A Turkish representative sample of youth selected with a stratified random probability based on European Union’s NUTS 2 classification constituted the data for the current study.2 The sample consisted of 3016 respondents (50.4% female; Mage = 26.2; range: 18–35 years). Almost 18% identified themselves as belonging to an ethnic minority group. At the time of data collection, 21.6% of participants were students (52.4% female). Of those who were not in education; 3.4% were literate without a formal degree, 37.7% had secondary school degree, 35.1% had high school degree, 19.1% had an undergraduate degree, and 1.8% had postgraduate degree.
Both objective and subjective SES were measured. Objective SES was assessed with traditional SES markers. Income was assessed as a net monthly household income from all sources (on a 1–10 scale, ranging from less than 500 TL, to more than 4501 TL, increasing with 500 TL increments; M = 5, SD = 2.24).3 Educational level was assessed in terms of the highest level of education successfully completed/will complete (on a scale 1–6 scale, ranging from basic literacy without a degree, to postgraduate degree; M = 3.84, SD = 1.14). To assess job prestige, we coded the current jobs of those employed based on The International Standard Classification of Occupations 08, with two decimals (ISCO-08; International Labour Office, 2012). Job prestige scores ranged between 0 and 86 with higher scores indicating occupations with higher prestige (Memployed = 43.08, SDemployed = 26.01). Objective SES was computed as a composite score by averaging the standardized scores of these three indicators. For unemployed participants, objective SES was computed only with household income and education indicators, as suggested by Adler et al. (2000).4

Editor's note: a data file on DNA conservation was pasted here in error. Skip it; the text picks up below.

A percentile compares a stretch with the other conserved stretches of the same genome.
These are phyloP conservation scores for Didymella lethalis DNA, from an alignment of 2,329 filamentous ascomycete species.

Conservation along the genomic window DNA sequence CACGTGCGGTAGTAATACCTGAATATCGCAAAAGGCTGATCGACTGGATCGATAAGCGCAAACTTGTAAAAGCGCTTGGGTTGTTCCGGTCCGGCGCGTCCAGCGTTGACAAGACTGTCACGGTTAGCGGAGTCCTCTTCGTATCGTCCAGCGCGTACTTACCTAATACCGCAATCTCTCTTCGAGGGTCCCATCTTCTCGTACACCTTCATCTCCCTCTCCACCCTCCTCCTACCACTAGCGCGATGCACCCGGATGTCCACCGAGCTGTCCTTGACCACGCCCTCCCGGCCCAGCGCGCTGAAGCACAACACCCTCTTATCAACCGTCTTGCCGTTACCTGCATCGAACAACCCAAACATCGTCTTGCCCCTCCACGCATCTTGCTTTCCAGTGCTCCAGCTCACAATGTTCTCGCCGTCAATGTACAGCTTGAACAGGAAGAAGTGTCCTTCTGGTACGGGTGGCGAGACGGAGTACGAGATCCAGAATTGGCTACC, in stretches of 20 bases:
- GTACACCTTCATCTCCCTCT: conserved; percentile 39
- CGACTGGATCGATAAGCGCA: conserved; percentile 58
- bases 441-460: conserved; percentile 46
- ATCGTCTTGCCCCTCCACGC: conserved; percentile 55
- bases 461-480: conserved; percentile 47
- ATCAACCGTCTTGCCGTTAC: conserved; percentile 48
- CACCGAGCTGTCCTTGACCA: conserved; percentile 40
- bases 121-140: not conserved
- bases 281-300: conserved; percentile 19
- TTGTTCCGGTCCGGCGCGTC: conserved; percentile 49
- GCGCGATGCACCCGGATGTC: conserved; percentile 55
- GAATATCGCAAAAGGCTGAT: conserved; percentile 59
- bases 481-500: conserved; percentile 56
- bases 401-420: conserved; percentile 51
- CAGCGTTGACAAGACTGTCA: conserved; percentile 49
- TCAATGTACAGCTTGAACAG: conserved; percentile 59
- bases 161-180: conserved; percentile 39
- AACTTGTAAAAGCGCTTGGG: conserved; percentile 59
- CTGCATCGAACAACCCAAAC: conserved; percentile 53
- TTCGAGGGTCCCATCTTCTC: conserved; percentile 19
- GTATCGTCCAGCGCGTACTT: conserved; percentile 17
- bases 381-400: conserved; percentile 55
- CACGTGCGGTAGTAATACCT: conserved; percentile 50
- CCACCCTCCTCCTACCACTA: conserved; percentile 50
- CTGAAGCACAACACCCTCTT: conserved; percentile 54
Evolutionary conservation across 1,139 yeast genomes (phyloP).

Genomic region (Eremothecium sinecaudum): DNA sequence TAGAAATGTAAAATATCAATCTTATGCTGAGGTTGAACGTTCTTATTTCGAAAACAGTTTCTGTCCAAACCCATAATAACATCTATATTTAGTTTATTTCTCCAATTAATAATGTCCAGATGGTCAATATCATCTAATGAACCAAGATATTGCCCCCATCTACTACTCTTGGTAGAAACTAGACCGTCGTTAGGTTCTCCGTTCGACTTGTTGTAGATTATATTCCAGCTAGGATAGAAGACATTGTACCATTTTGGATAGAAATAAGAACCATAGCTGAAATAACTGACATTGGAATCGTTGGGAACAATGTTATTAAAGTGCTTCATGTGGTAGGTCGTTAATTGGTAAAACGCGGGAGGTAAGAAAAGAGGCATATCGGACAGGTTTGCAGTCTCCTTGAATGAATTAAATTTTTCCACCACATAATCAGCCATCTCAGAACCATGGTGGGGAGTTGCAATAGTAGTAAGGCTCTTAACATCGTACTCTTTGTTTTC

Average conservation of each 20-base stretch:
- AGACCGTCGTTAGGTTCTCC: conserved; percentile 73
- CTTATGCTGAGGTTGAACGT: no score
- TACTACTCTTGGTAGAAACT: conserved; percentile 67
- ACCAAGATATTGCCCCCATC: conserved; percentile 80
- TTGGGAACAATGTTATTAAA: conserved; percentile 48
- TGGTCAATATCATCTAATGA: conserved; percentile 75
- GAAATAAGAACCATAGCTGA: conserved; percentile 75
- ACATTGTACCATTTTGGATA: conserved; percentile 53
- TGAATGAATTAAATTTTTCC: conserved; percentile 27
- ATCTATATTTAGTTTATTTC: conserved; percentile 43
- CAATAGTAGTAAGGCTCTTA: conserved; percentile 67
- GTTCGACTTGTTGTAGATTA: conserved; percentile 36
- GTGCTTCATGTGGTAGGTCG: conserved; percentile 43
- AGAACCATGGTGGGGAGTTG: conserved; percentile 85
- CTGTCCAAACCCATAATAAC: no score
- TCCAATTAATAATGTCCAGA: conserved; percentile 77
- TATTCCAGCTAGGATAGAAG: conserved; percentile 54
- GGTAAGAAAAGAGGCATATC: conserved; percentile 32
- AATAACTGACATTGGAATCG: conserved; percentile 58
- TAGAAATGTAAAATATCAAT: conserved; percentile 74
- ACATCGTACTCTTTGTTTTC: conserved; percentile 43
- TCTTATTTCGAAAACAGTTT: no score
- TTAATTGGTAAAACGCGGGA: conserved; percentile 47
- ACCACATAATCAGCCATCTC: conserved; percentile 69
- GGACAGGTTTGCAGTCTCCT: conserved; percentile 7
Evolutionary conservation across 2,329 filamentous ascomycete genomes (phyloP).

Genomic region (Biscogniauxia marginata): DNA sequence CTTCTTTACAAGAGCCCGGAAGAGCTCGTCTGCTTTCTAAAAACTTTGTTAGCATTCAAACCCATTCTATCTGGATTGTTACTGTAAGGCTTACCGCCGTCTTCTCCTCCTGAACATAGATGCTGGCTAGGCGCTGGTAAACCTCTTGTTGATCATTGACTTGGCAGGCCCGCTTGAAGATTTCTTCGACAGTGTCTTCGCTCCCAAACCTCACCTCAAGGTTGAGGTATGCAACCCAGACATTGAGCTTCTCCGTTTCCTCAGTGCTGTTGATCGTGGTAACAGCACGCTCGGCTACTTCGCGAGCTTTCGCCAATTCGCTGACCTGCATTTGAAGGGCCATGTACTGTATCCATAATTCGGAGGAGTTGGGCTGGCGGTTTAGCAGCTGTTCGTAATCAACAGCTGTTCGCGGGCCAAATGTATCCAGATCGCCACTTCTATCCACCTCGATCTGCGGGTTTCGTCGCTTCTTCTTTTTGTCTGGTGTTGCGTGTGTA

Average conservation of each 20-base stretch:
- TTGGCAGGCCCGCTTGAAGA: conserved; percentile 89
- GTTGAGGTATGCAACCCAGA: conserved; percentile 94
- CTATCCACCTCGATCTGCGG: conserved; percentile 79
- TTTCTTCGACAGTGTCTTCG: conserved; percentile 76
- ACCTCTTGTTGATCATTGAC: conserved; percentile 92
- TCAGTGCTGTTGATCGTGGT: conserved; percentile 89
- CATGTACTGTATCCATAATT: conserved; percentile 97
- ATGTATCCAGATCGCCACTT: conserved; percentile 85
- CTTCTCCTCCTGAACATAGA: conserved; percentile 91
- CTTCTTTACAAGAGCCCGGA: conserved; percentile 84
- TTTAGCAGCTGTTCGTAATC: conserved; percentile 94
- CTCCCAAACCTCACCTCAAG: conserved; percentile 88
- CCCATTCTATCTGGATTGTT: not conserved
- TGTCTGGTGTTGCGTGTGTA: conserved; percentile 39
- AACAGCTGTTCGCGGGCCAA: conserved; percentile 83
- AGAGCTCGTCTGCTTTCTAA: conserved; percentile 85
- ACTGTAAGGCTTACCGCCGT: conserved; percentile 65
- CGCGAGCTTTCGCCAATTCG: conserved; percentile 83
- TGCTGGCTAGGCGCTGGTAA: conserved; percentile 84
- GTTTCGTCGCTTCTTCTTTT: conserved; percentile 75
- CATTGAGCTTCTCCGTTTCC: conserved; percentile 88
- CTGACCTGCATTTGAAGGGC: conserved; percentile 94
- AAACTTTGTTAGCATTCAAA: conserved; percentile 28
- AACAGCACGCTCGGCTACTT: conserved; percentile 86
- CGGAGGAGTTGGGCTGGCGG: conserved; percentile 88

Subjective-SES was assessed with the MacArthur ladder (Adler et al., 2000). Respondents were asked to rate themselves on a 10-rung ladder representing the people in Turkey, with those at the top (bottom) of the ladder being the best (worst) off and having the most (least) education and money and best (worst) jobs. Higher scores indicated higher subjective SES (M = 5.43, SD = 2.04).